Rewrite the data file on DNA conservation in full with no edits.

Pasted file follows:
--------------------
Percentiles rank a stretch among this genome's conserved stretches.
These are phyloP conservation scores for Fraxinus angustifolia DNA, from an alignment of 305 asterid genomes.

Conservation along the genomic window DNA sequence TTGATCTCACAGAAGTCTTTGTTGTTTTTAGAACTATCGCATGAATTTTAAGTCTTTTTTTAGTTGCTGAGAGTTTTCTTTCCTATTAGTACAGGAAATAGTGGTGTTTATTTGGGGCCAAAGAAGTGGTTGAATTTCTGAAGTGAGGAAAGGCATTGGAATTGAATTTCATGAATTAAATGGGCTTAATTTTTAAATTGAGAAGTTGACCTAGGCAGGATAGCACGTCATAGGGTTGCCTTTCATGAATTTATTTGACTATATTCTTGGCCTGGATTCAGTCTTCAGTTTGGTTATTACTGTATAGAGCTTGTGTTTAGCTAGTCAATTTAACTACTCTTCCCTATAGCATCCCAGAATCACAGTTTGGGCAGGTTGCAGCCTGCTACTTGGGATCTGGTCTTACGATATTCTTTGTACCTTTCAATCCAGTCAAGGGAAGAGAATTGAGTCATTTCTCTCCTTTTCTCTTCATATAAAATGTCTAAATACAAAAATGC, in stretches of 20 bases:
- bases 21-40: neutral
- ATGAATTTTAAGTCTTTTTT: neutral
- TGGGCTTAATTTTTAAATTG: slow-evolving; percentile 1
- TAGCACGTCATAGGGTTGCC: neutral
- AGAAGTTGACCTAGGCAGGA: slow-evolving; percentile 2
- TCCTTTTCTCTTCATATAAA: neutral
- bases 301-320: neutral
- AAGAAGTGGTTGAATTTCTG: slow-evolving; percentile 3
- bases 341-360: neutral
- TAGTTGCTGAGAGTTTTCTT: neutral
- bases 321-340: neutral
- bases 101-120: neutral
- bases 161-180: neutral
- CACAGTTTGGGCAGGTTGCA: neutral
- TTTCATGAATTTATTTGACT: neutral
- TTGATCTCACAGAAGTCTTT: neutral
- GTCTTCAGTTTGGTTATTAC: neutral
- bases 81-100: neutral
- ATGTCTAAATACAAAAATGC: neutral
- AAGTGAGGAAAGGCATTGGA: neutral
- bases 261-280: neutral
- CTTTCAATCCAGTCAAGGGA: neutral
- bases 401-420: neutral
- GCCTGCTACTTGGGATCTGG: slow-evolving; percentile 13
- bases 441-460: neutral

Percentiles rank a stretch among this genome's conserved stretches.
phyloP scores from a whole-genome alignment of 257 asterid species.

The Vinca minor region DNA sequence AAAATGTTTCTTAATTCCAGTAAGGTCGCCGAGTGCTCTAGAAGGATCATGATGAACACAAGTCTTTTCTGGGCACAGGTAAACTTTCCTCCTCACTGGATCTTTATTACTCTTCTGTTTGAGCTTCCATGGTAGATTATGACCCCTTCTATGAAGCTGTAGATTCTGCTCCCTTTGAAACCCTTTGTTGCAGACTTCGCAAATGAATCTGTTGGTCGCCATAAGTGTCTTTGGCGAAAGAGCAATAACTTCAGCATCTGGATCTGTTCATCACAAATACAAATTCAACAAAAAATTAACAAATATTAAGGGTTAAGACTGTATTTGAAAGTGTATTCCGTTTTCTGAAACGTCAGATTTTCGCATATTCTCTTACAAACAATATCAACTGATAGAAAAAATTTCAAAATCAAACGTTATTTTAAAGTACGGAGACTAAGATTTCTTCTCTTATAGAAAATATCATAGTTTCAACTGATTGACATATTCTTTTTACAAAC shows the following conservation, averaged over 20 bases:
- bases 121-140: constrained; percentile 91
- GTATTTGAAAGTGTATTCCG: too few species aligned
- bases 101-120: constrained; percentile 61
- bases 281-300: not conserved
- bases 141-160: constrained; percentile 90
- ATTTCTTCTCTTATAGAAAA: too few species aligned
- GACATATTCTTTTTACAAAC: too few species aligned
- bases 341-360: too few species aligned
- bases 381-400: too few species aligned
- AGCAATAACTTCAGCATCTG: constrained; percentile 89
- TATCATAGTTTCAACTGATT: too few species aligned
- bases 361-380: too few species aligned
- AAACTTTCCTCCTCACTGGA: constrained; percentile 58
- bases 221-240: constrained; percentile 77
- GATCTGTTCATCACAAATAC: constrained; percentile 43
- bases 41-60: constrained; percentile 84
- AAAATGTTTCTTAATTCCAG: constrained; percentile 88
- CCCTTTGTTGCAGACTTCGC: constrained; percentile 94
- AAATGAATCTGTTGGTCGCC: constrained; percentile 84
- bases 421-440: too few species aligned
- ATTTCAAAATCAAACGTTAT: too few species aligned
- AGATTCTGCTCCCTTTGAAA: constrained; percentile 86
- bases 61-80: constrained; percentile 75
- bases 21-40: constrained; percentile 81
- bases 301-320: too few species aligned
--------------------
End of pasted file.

Percentiles rank a stretch among this genome's conserved stretches.
These are phyloP conservation scores for Fraxinus angustifolia DNA, from an alignment of 305 asterid genomes.

Conservation along the genomic window DNA sequence TTGATCTCACAGAAGTCTTTGTTGTTTTTAGAACTATCGCATGAATTTTAAGTCTTTTTTTAGTTGCTGAGAGTTTTCTTTCCTATTAGTACAGGAAATAGTGGTGTTTATTTGGGGCCAAAGAAGTGGTTGAATTTCTGAAGTGAGGAAAGGCATTGGAATTGAATTTCATGAATTAAATGGGCTTAATTTTTAAATTGAGAAGTTGACCTAGGCAGGATAGCACGTCATAGGGTTGCCTTTCATGAATTTATTTGACTATATTCTTGGCCTGGATTCAGTCTTCAGTTTGGTTATTACTGTATAGAGCTTGTGTTTAGCTAGTCAATTTAACTACTCTTCCCTATAGCATCCCAGAATCACAGTTTGGGCAGGTTGCAGCCTGCTACTTGGGATCTGGTCTTACGATATTCTTTGTACCTTTCAATCCAGTCAAGGGAAGAGAATTGAGTCATTTCTCTCCTTTTCTCTTCATATAAAATGTCTAAATACAAAAATGC, in stretches of 20 bases:
- bases 21-40: neutral
- ATGAATTTTAAGTCTTTTTT: neutral
- TGGGCTTAATTTTTAAATTG: slow-evolving; percentile 1
- TAGCACGTCATAGGGTTGCC: neutral
- AGAAGTTGACCTAGGCAGGA: slow-evolving; percentile 2
- TCCTTTTCTCTTCATATAAA: neutral
- bases 301-320: neutral
- AAGAAGTGGTTGAATTTCTG: slow-evolving; percentile 3
- bases 341-360: neutral
- TAGTTGCTGAGAGTTTTCTT: neutral
- bases 321-340: neutral
- bases 101-120: neutral
- bases 161-180: neutral
- CACAGTTTGGGCAGGTTGCA: neutral
- TTTCATGAATTTATTTGACT: neutral
- TTGATCTCACAGAAGTCTTT: neutral
- GTCTTCAGTTTGGTTATTAC: neutral
- bases 81-100: neutral
- ATGTCTAAATACAAAAATGC: neutral
- AAGTGAGGAAAGGCATTGGA: neutral
- bases 261-280: neutral
- CTTTCAATCCAGTCAAGGGA: neutral
- bases 401-420: neutral
- GCCTGCTACTTGGGATCTGG: slow-evolving; percentile 13
- bases 441-460: neutral

Percentiles rank a stretch among this genome's conserved stretches.
phyloP scores from a whole-genome alignment of 257 asterid species.

The Vinca minor region DNA sequence AAAATGTTTCTTAATTCCAGTAAGGTCGCCGAGTGCTCTAGAAGGATCATGATGAACACAAGTCTTTTCTGGGCACAGGTAAACTTTCCTCCTCACTGGATCTTTATTACTCTTCTGTTTGAGCTTCCATGGTAGATTATGACCCCTTCTATGAAGCTGTAGATTCTGCTCCCTTTGAAACCCTTTGTTGCAGACTTCGCAAATGAATCTGTTGGTCGCCATAAGTGTCTTTGGCGAAAGAGCAATAACTTCAGCATCTGGATCTGTTCATCACAAATACAAATTCAACAAAAAATTAACAAATATTAAGGGTTAAGACTGTATTTGAAAGTGTATTCCGTTTTCTGAAACGTCAGATTTTCGCATATTCTCTTACAAACAATATCAACTGATAGAAAAAATTTCAAAATCAAACGTTATTTTAAAGTACGGAGACTAAGATTTCTTCTCTTATAGAAAATATCATAGTTTCAACTGATTGACATATTCTTTTTACAAAC shows the following conservation, averaged over 20 bases:
- bases 121-140: constrained; percentile 91
- GTATTTGAAAGTGTATTCCG: too few species aligned
- bases 101-120: constrained; percentile 61
- bases 281-300: not conserved
- bases 141-160: constrained; percentile 90
- ATTTCTTCTCTTATAGAAAA: too few species aligned
- GACATATTCTTTTTACAAAC: too few species aligned
- bases 341-360: too few species aligned
- bases 381-400: too few species aligned
- AGCAATAACTTCAGCATCTG: constrained; percentile 89
- TATCATAGTTTCAACTGATT: too few species aligned
- bases 361-380: too few species aligned
- AAACTTTCCTCCTCACTGGA: constrained; percentile 58
- bases 221-240: constrained; percentile 77
- GATCTGTTCATCACAAATAC: constrained; percentile 43
- bases 41-60: constrained; percentile 84
- AAAATGTTTCTTAATTCCAG: constrained; percentile 88
- CCCTTTGTTGCAGACTTCGC: constrained; percentile 94
- AAATGAATCTGTTGGTCGCC: constrained; percentile 84
- bases 421-440: too few species aligned
- ATTTCAAAATCAAACGTTAT: too few species aligned
- AGATTCTGCTCCCTTTGAAA: constrained; percentile 86
- bases 61-80: constrained; percentile 75
- bases 21-40: constrained; percentile 81
- bases 301-320: too few species aligned